Florida Keys fisherman and diver, Ken Nedimyer, experienced the devastation of coral reefs and consequential decrease in biodiversity firsthand. 40 years ago Nedimyer dove beneath the cerulean surface of the Florida Keys and entered a beautiful marine world, he describes as, “the most magical place I’d ever been to”. Like most divers and ocean lovers he continued to dive and be awestruck at the natural beauty and diversity of this unique underwater sanctuary. However, by the mid-1980s he began to notice a disconcerting pattern arise – less fish, less marine life, less corals. He realized that pollution and overfishing was transforming this miraculous seascape into a barren desert devoid of life. As many of us do reading the ocean news, he felt distraught and hopeless as saving the reefs, “became a consuming passion” for him. In fact, it he was so perplexed and frightened at the prospect of completely losing the reefs that the founded, what would come to be the grandfather of grassroots coral conservation, the Coral Restoration Foundation (CRF).
Nedimyer still spearheads the project and has developed groundbreaking methods to restore and rebuild reefs, while engaging the community in his work. In addition to education, the CRF’s main goal is to change the fate of Florida’s reefs through action taken to grow fragmented coral and transplant them into diminishing reefs. Currently, there are 5 underwater nurseries that resemble a true rainforest of the sea, complete with coral trees! This mesmerizing coral sanctuary is the largest of its kind in the Florida/Caribbean area, and has successfully produced over 20,000 corals that have been “re-planted” over the years. Trees are designed from simple PVC pipes and have the ability to move with wave energy, to minimize damage of corals during storms. Attached to each tree are fragmented elkhorn and staghorn corals, that grow by 10 centimeters during the 6-9 month period they are hanging from the trees. Nedimyer considers himself a farmer more than anything else because he has discovered the prime planting, harvesting, and re-introduction periods that are perfectly timed to optimal coral growth.
Just like cultivating any other plant, growing coral is time and energy intensive year round. At least three times a week, each nursery has to be checked and maintained, and once the harvesting process has begun even longer hours are worked to rehome this corals. The fruit of CRF have been sweet indeed, as they have successfully planted 25,000 staghorn and elkhorn corals that have revitalized dying reefs and even breathed life into sites where all the coral has died. Over the years, the corals reproduce and each year they grow in size and eventually resemble a complex tangle of colorful corals. Already, Nedimyer says that he has seen fish and other marine wildlife returning in significant numbers to the coral reefs composed of his corals.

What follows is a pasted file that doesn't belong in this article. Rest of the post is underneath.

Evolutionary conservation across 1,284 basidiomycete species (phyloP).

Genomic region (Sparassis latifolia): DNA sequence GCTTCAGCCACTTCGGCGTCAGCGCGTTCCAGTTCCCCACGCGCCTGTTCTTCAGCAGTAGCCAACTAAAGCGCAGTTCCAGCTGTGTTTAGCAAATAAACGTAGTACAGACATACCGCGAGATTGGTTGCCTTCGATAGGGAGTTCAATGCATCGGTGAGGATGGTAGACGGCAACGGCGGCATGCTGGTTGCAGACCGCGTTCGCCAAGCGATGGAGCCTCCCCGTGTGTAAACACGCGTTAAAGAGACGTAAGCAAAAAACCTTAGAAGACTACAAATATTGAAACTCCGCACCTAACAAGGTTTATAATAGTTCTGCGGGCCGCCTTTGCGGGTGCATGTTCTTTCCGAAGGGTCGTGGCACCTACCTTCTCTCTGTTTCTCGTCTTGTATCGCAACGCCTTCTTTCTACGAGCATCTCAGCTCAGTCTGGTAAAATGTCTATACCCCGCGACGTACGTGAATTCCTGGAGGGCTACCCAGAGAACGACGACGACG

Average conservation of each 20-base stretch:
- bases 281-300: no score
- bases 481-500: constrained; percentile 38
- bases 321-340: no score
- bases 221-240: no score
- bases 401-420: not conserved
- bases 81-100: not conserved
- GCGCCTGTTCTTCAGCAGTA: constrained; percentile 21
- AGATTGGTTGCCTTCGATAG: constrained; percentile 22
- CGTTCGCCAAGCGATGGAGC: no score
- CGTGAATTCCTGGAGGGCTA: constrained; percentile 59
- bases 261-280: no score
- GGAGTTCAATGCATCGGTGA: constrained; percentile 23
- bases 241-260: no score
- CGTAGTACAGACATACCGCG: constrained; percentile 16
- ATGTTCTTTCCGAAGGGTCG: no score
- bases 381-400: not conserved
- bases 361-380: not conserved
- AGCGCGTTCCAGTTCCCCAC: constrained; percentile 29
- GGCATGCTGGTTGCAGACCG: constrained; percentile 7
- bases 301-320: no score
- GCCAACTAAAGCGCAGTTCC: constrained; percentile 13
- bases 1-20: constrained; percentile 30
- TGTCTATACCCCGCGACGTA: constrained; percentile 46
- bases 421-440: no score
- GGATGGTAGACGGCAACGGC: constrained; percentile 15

The Coral Restoration Foundation emphasizes the need to preserve the coral reefs of the Florida Keys because not only are they stunning to observe when diving and are the life source for remarkable biodiversity, but these reefs are tied to roughly 50 percent of the Keys economy and that of Caribbean nations. The powerful message that Nedimyer conveys through his work saving corals is this: If ordinary individuals truly care enough about a cause they have the power within their minds and hands to innovate change and provide hope for the future. In his case, Nedimyer saw a problem with corals and set out to fix it using logic and ingenuity. CRF is working towards training people around the world to develop a larger network of coral nurseries and sites of re-planting, in an effort to successfully save coral reefs and all they support.
The great success story of corals bouncing back in the Florida Keys due to one man’s passion and innovation will hopefully inspire others around the world to follow in his footsteps and act to preserve what natural beauty remains.